Extreme Vetting by Algorithm
Algorithms are inherently subjective and inadequate to predict whether an individual intends to commit terrorist or criminal acts after entering the United States.
Cross-posted from Just Security
Last week, a group of machine learning and data mining experts wrote to the acting secretary of DHS urging her to reconsider an automated Extreme Vetting Initiative being proposed by Immigration and Customs Enforcement (ICE). Simultaneously, civil society groups (including the Brennan Center where I work) released a letter urging the department to abandon the initiative as discriminatory and a threat to freedom of speech and assembly.
There are fairly obvious fundamental flaws with the proposed program, which came to light when The Intercept reported that at a July 2017 “Industry Day” the agency sought input from the private sector about developing a automated process for the “current manual vetting process” that would evaluate whether a visa applicant: 1) would become “positively contributing member of society;” 2) had the ability to “contribute to the national interests;” and 3) “intends to commit criminal or terrorist acts after entering the United States.”
The evaluation would be based on information about potential visitors from publicly accessible platforms such as “media, blogs, public hearings, conferences, academic websites, social media websites…radio, television, press, geospatial sources, internet sites” as well as information held in government databases.
The inherent subjectivity of measuring whether someone will contribute positively to society or the national interest is obvious. As the tech experts pointed out:
As a result, “[a]lgorithms designed to predict these undefined qualities could be used to arbitrarily flag groups of immigrants under a veneer of objectivity.”
Perhaps less obvious – but equally well-established – is the inadequacy of automated tools to predict whether an individual intends to commit terrorist or criminal acts after entering the United States. As the tech experts point out:
[T]here is a wealth of literature demonstrating that even the ‘best” automated decision-making models generate an unacceptable number of errors when predicting rare events. On the scale of the American population and immigration rates, criminal acts are relatively rare, and terrorist acts are extremely rare. … As a result, even the most accurate possible model would generate a very large number of false positives – innocent individuals falsely identified as presenting a risk of crime or terrorism who would face serious repercussions not connected to their real level of risk.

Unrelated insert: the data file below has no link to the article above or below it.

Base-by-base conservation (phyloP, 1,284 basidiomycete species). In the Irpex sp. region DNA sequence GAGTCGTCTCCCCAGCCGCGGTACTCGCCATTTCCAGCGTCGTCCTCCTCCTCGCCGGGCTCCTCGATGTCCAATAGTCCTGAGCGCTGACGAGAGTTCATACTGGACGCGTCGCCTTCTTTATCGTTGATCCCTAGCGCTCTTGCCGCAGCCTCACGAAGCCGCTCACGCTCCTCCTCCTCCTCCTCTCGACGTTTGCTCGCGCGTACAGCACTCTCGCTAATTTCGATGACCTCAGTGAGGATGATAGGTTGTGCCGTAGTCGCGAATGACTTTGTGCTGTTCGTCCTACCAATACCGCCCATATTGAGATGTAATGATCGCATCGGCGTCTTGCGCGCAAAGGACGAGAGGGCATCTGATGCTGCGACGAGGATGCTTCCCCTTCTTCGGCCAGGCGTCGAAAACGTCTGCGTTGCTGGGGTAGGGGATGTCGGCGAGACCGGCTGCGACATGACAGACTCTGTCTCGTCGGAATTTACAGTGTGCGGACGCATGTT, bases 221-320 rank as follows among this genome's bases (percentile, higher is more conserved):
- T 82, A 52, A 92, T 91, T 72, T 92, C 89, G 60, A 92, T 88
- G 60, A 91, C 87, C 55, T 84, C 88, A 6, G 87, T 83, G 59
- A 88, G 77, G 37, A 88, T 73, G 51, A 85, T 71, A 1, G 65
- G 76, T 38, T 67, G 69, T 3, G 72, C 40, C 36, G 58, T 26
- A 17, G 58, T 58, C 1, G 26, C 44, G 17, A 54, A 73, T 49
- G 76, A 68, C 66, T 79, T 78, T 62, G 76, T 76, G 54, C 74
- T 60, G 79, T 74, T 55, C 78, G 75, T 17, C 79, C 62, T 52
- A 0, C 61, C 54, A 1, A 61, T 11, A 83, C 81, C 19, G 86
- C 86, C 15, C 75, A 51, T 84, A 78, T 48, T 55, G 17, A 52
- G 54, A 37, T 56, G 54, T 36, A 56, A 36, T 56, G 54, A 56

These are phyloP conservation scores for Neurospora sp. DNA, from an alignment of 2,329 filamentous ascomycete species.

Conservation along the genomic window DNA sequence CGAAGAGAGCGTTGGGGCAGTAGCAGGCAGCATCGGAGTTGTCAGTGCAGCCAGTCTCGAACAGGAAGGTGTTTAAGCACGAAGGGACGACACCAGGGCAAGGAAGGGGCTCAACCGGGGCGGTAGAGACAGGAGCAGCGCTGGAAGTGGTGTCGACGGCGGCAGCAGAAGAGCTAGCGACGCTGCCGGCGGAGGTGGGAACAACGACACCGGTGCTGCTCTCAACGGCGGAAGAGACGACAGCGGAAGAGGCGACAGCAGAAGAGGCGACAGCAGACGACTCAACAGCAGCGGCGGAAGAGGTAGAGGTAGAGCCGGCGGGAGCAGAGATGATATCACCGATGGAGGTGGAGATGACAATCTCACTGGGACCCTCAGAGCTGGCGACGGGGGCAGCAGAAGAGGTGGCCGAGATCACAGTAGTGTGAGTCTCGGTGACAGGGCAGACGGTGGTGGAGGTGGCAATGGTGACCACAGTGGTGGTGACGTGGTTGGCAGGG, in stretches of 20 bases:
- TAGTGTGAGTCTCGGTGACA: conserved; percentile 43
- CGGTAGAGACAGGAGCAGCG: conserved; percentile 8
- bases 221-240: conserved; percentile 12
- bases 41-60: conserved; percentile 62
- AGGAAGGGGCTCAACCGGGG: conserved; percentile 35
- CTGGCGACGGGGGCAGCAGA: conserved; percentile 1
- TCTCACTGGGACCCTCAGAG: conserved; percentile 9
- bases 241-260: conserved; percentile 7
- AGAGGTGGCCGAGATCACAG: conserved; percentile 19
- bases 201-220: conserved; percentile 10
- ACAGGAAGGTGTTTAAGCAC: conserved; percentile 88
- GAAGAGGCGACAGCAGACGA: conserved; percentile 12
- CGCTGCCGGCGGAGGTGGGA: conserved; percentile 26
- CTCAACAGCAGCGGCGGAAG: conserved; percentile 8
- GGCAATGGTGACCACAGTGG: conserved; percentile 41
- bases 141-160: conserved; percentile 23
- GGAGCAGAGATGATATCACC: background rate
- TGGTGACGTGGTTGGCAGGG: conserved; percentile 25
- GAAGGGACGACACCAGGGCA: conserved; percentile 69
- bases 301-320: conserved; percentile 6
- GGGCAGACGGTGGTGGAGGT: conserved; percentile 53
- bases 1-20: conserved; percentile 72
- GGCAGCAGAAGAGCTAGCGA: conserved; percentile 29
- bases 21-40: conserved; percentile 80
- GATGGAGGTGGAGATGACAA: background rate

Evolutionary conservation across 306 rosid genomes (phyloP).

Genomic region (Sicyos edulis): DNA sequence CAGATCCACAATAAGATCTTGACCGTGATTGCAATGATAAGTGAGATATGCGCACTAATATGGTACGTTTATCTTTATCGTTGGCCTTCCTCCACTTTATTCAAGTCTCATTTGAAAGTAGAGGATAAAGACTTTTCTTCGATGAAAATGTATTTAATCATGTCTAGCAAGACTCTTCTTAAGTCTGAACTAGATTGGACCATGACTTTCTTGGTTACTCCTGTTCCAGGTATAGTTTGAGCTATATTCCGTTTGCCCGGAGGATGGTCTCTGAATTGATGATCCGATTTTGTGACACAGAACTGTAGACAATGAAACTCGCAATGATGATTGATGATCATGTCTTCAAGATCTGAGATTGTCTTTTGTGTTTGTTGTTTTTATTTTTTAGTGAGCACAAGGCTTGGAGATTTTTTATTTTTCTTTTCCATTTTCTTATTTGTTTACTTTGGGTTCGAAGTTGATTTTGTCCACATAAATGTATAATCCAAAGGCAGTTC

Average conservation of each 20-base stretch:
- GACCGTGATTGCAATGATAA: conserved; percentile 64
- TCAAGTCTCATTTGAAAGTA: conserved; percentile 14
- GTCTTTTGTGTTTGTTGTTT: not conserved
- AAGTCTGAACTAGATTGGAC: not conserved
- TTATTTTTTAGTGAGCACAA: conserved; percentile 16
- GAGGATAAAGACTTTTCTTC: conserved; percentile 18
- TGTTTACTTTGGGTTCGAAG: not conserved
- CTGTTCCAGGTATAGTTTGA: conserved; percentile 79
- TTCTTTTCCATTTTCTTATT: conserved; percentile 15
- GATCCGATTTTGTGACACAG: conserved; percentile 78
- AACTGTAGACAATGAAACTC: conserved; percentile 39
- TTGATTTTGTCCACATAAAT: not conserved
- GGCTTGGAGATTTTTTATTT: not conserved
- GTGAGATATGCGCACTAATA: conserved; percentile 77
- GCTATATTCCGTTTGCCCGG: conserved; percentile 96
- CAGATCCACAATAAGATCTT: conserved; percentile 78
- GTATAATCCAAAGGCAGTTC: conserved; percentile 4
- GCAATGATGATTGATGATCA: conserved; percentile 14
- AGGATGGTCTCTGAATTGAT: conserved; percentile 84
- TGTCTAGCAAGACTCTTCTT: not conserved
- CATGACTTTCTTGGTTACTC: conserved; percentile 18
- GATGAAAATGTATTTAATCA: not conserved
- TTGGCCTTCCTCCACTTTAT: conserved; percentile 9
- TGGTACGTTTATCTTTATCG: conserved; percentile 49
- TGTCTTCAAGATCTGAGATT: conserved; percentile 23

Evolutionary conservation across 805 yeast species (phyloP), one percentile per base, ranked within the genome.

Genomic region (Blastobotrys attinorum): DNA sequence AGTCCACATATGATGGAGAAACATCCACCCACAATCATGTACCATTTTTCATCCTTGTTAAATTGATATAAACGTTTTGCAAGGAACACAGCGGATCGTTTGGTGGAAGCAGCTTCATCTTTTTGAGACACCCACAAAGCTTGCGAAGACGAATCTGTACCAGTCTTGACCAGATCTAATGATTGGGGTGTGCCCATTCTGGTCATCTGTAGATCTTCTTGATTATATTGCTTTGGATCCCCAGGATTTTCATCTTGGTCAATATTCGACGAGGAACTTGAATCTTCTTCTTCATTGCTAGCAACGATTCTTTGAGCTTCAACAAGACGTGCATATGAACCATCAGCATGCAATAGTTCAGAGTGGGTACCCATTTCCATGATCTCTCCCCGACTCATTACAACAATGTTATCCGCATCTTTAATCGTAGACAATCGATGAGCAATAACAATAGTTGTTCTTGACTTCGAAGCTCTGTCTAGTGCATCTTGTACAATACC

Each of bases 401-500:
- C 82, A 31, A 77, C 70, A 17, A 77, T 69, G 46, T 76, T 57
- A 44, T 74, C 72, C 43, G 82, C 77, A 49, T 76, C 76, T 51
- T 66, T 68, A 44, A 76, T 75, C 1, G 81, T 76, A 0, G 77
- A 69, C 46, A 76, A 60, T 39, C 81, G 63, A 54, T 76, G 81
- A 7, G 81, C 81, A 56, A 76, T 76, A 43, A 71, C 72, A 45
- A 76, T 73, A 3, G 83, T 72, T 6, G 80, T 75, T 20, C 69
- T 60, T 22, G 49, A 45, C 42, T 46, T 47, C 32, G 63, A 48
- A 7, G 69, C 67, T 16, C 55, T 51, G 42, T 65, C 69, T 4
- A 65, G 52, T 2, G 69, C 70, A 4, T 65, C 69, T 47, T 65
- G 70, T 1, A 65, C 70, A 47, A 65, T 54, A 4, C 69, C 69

For context, a Cato Institute Study shows that over the past forty years the United States issued 7.38 million for each one issued to a terrorist, amounting to a near-zero statistically insignificant 0.0000136 percent. Indeed, even in the domestic context – where we are dealing with a much larger number of events – predictive tools have inevitably failed to live up their hype.
It is no surprise that automated tools have difficulty making predictive judgments about human behavior. As the civil society letter notes, “[t]he meaning of content posted on social media is highly context-dependent. Errors in human judgment about the real meaning of social media posts are common.” For example, in a widely-reported incident, two British tourists were detained overnight at Los Angeles airport because agents were concerned about social media postings in which he said he was going to “destroy America” (apparently slang for partying) and was planning to “dig up Marilyn Monroe’s grave” (apparently a joke). Algorithms do even worse, often struggling to “make even simple determinations, such as whether a social media post is positive, negative, or neutral.”